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Latest News

New London’s homeless shelters add beds for homeless Vets dealing with mental illness, substance abuse

Homeless Shelters Add Beds

 

New London — The New London Homeless Hospitality Center has added beds specifically for chronically homeless Veterans with mental illness and/or substance abuse issues who have been reluctant or unable to participate in supportive services.

The center, as of February, has three of these so-called "low demand" beds for this purpose. There's no requirement that a Veteran be sober or undergo treatment as a condition of his or her stay. While these Veterans are encouraged to participate in programming and access services, they are not required to do so.

"Because of their behavior, they wouldn't do well in transitional housing," said Mirca Reyes, Veteran transitional housing case manager for the center, adding that the Vets utilizing the low demand beds are under 24/7 supervision.

Reyes housed 34 of 38 Veterans who came into the shelter last year, her first year on the job. Most of the Vets she's helped to find permanent housing are now living in either New London or Norwich. In April, Reyes was honored by the local chapter of the Association of the United States Navy for her work.

"Some of them were living in cars. Some of them were couch surfing. Some were literally living out in the streets. Some we get transferred from treatment (programs)," Reyes said. "We do have homeless Veterans who do not want to come in."

In addition to the low demand beds, the center offers what are known as bridge beds, for Vets who have an income or, at least, a housing plan, and service intensive beds for Vets who don't have a job or housing plan and might need mental health or substance abuse treatment.

Reyes said it usually takes three months to permanently house a Vet who is utilizing the bridge beds and six months to house those using the low demand and service intensive beds.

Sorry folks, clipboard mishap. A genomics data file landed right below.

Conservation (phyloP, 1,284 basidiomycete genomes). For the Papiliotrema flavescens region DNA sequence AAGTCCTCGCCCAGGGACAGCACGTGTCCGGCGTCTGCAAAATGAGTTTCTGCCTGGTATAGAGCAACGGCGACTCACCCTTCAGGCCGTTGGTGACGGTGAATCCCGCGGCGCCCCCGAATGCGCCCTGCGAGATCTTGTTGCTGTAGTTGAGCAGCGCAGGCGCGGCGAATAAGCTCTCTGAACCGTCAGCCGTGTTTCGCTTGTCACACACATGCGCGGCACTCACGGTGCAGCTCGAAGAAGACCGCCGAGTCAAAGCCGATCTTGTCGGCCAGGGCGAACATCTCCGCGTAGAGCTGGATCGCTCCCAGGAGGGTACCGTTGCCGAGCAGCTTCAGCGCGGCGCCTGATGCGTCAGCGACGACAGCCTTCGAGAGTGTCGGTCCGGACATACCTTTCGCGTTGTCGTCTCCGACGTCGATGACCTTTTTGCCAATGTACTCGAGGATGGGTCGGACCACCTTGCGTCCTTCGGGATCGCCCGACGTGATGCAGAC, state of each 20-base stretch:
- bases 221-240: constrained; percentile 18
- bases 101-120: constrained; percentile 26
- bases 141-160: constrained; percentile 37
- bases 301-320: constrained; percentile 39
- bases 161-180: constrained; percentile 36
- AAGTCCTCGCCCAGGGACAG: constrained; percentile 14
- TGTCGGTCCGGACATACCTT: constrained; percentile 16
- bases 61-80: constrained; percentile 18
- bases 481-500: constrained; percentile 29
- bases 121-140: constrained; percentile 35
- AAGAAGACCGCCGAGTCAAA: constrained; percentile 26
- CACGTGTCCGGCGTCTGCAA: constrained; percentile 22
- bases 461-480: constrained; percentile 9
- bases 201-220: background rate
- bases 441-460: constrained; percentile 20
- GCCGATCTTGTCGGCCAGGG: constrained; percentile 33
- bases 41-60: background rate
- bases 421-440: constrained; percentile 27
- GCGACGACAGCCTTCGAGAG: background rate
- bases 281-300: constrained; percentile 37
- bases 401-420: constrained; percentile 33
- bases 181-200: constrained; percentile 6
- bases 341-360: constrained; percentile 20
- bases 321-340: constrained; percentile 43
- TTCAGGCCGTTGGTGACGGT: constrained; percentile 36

Usually, there's a waiting list for the beds. Reyes recently housed a Veteran who was living in the center's transitional home on Mountain Avenue, where Vets share two-bedroom apartments. She predicted that the newly open bed would be taken by the end of the week. Eight people, including housing manager, live in the home when it's full.

Scott Meyer, 53, who served in the Navy from 1985 to 1993, has lived in the house since April 2018.

"Hopefully, knock on wood, I'll be out of here soon," Meyer said Monday in the backyard of the Mountain Avenue home, where Reyes had organized a barbecue for the Vets living there.

Meyer recently received a voucher under a Housing and Urban Development and Department of Veterans Affairs program, known as VASH. The program provides rental assistance and ongoing case management treatment for homeless Vets. Meyer said he hasn't worked since 2010 and has had two heart attacks, suffers from severe depression, high anxiety and post-traumatic stress disorder, and has vascular disease.

Without the support he's received, "I'd be homeless," he said.

In 2015, Connecticut became the first state to be certified by the federal government as ending chronic homelessness among Vets and was one of the first two states to be certified as ending all Veteran homelessness in 2017.

That doesn't mean there will never be another homeless Veteran but that there is a system in place to quickly identify homeless Vets, ensure they are offered adequate shelter, and help them secure permanent housing with appropriate supports within 90 days.

HUD's annual homeless count identified 190 homeless Vets in Connecticut in 2018; of them, 38 were in emergency shelters, 139 were in transitional housing and 13 were unsheltered. Fourteen Vets were identified as chronically homeless. In 2017, there were 191 homeless Vets, and 13 Vets were identified as chronically homeless.

A person who is chronically homeless is defined as someone who has experienced homelessness for at least a year or has had three or more episodes of homelessness that total one year — while struggling with a disabling condition such as a serious mental illness, substance use disorder, or physical disability.

Source

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